Hoards of tech-savvy Apple-hungry consumers lined sidewalks last week, and stood with itchy fingers in queues that stretched around corners and through shopping complexes, for the Foo Fighters fuelled launch of the iPhone 5 – well those in the seven lucky countries that got the new iPhones first.
The excited hum of the Technorati was palpable as they eagerly bubbled over the new list of features, functionality and improvements: A lightweight and 18 percent thinner aluminum body; a pixel density so high (326 per inch) that the human eye is incapable of identifying individual pixels; and faster wireless, CPU performance and graphics. Oh yeah, and a bigger screen.
What the iPhone 5 could mean for Mobile Business Intelligence
The increased screen size didn’t receive as much attention as some of the other developments; but those considering the iPhone 5 for business purposes should take note, especially those looking to implement Mobile Business Intelligence (BI).
While the new screen size might pose some minor initial headaches for developers, is it possible that the expanded screen size will spur greater mobile analytics adoption? And what effect will it have on the current and future Mobile BI landscape?
Mobile BI: “Where you come from, where you going?”
We know that Mobile BI has already gained substantial ground during 2012. Gartner’s 2012 BI Magic Quadrant survey suggested that by the end of 2012, a majority (53%) of organizations would have some form of mobile reporting and analytics solution in place.
More broadly, IBM provided some perspective on the trend towards enterprise mobility via The 2011 IBM Tech Trends Report, predicting that 85 percent of workers would receive critical business information via enterprise mobile applications by midway through 2013.
And, with all the hype surrounding Apple’s iPad – and other tablet devices and their potential business uses – many assumed, understandably, that tablets were driving Mobile BI adoption. After all, iPad sales alone have been nothing short of phenomenal; with Apple reporting that an astronomical 84 million iPads had been sold worldwide as of last week (September 21, 2012).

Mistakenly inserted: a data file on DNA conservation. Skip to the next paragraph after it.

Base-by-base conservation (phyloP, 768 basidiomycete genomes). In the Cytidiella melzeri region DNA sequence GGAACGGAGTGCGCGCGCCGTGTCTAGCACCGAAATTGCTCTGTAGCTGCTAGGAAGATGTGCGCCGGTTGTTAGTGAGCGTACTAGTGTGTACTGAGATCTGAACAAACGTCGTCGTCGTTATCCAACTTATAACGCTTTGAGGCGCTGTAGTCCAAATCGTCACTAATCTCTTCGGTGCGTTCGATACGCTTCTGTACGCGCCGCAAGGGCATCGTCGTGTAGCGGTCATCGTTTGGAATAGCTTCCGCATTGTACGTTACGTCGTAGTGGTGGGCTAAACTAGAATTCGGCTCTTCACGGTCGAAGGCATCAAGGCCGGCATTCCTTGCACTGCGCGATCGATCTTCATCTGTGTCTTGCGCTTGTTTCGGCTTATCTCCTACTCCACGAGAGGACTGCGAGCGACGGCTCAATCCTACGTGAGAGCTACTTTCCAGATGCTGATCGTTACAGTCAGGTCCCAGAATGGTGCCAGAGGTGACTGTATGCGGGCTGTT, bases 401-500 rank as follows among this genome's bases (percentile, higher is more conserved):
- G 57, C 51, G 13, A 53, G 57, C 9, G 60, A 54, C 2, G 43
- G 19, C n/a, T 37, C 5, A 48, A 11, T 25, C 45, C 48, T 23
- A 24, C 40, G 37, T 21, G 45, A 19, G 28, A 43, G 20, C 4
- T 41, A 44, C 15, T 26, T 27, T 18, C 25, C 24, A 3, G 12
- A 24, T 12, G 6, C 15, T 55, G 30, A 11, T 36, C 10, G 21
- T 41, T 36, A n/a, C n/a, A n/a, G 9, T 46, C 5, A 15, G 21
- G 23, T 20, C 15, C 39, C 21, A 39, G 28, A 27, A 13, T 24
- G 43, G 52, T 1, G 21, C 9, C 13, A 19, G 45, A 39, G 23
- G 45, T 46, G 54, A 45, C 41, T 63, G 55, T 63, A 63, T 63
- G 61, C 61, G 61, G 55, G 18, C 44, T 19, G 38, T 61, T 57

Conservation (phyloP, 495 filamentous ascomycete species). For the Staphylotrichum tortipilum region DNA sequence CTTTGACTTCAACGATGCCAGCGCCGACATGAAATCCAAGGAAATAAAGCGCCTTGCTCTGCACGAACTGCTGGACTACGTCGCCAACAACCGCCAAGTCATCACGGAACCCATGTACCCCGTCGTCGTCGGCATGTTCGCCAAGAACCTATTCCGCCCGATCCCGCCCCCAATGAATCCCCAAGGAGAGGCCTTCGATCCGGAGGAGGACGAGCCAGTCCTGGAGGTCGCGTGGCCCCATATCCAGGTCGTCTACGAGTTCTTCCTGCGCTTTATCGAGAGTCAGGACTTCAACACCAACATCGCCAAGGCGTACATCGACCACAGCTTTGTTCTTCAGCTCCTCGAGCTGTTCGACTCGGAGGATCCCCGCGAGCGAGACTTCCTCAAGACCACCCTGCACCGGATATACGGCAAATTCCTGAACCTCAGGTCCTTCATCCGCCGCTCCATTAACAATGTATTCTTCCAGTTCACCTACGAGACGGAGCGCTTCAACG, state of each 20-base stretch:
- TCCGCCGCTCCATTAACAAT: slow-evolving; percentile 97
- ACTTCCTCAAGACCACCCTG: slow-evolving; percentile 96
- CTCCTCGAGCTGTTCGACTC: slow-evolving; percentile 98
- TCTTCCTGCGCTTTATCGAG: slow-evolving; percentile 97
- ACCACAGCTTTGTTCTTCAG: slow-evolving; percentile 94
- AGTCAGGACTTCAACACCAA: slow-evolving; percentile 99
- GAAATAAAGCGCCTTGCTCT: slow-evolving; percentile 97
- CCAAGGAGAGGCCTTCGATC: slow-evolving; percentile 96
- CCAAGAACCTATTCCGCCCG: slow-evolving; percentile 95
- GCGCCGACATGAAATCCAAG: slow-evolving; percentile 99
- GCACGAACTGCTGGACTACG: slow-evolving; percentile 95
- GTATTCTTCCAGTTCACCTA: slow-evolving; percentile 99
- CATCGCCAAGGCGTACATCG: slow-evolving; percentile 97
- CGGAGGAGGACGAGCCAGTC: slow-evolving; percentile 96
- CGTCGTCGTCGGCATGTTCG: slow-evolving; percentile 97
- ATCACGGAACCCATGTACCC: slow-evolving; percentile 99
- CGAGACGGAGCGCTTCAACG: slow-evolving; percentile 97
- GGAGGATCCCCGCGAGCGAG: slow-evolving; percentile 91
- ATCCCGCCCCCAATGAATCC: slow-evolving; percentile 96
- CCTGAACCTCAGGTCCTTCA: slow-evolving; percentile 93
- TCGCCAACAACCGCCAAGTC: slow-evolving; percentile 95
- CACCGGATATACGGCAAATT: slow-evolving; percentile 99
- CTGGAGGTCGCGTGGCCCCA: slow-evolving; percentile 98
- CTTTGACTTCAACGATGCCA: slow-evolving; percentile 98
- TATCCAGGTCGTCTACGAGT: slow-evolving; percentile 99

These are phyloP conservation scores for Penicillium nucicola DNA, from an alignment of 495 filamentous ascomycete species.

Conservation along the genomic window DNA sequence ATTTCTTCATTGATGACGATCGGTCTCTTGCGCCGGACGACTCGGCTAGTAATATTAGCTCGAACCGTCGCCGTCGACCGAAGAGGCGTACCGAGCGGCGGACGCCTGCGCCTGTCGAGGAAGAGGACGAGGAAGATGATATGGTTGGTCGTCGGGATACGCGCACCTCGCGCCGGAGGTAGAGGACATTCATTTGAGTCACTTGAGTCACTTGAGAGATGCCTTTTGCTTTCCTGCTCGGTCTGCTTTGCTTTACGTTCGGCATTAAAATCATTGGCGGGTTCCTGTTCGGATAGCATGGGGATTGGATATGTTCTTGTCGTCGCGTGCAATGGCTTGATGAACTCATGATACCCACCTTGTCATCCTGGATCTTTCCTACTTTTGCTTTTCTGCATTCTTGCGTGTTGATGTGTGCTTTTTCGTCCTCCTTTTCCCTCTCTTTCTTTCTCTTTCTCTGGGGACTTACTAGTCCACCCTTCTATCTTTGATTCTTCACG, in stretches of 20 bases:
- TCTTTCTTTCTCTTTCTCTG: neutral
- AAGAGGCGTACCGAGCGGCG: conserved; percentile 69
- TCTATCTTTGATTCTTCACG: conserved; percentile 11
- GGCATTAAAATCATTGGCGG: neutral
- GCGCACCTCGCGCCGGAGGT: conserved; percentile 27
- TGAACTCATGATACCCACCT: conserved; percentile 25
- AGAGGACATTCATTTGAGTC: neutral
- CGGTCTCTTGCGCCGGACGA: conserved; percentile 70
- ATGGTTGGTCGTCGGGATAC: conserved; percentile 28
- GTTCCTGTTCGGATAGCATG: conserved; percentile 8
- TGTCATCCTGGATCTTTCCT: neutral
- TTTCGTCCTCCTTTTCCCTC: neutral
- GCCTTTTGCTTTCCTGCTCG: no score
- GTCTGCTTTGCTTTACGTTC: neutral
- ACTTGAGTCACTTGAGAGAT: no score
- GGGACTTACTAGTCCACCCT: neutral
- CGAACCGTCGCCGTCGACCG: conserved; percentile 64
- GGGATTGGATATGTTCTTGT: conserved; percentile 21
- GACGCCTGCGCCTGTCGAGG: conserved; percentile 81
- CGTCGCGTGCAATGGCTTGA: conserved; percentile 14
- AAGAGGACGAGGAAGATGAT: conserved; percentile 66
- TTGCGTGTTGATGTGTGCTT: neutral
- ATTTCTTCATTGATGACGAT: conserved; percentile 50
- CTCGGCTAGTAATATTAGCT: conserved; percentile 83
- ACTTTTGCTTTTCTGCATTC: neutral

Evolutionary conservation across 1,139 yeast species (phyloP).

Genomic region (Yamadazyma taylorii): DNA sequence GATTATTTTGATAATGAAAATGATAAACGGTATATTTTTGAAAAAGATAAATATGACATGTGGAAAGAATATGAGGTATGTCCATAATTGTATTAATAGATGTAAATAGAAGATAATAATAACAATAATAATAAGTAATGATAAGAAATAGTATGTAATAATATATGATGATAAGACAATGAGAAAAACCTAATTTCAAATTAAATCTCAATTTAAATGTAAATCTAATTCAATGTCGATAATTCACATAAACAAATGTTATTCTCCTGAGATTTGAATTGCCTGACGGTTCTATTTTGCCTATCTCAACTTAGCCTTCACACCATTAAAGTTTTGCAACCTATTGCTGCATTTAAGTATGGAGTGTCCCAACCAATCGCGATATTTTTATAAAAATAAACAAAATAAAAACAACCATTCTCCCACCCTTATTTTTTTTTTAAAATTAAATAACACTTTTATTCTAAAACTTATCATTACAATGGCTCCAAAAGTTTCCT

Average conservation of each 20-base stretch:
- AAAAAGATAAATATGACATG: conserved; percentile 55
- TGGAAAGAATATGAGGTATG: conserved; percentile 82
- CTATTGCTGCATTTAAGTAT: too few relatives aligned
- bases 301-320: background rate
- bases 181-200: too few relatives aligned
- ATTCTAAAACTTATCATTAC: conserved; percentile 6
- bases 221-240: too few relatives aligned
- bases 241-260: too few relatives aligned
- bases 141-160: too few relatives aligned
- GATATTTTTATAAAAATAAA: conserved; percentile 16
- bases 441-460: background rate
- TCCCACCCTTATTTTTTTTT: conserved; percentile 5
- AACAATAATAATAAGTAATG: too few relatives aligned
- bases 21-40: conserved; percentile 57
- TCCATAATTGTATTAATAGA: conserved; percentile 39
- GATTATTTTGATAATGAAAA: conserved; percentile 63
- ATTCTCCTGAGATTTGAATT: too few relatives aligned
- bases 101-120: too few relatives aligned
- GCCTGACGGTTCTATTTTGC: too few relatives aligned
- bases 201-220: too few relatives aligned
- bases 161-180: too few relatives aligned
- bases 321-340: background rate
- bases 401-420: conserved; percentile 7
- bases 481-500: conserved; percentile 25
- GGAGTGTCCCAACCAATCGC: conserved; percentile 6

However, it’s worth remembering that Apple has also sold around 90 million iPhones in the USA alone. The total number of worldwide iPhone sales is nudging 200 million. And, to contextualize those figures further, Apple devours over 50 percent of the total profit generated by worldwide cellphone sales, according to The Economist.
Interestingly, this sustained popularity for the smaller-screened iPhone, as compared to the iPad, appears to be reflected in the flourishing Mobile BI community.
Dresner Advisory Services’ latest Mobile Business Intelligence Market Study demonstrated that a smartphone – the iPhone – remained the preferred platform for Mobile BI. Thirty-two percent of respondents to the October 2011 survey cited the Apple smartphone as their first choice platform for Mobile BI. The iPad was a close second, with 30 percent listing the Apple tablet as their preferred platform.
However, what’s more intriguing still, is that 66 percent of respondents listed a smartphone as their first choice delivery platform for Mobile BI (32% of survey participants listed the iPhone as their number one platform priority for Mobile BI, 16% listed the BlackBerry (RIM) smartphone, 13% the Google Android smartphone, and 5% the Windows 7 smartphone).
TechTarget’s 2012 Global IT Priorities Survey supports DAS’ findings. The survey discovered that 34 percent of respondents plan to introduce tablets as part of their corporate IT strategies in 2012, up from 18 percent in last year’s study. But, despite the substantial increase in planned tablet-based implementations, 35 percent of respondents still planned to implement smartphone-based initiatives in the next 12 months.
Whoopty do, but what does it all mean, Basil?
So, do these figures suggest that whilst the larger screen size of a tablet device is appealing, the convenience of a smartphone remains an inescapable factor? And further, has the supposed break-out popularity of the iPad – and its accompanying swag of larger screen companions – been overstated?
And, if true, is it therefore feasible, given Apple’s unquestionable dominance within current and planned Mobile BI implementations, that the iPhone 5’s new 4-inch screen might bridge the convenience – form factor gap?
Perhaps Apple’s latest smartphone creation will provide the immutable spark needed to drive Mobile BI adoption throughout the remainder of 2012, to unprecedented heights in 2013, and re-confirm the smartphone as the dominant platform for mobile reporting and analytics whilst simultaneously discarding the fleetingly mighty tablet to the fledgling Mobile BI scrapheap?
Are we witnessing the concurrent rebirth of the iPhone and death of the iPad for Mobile BI?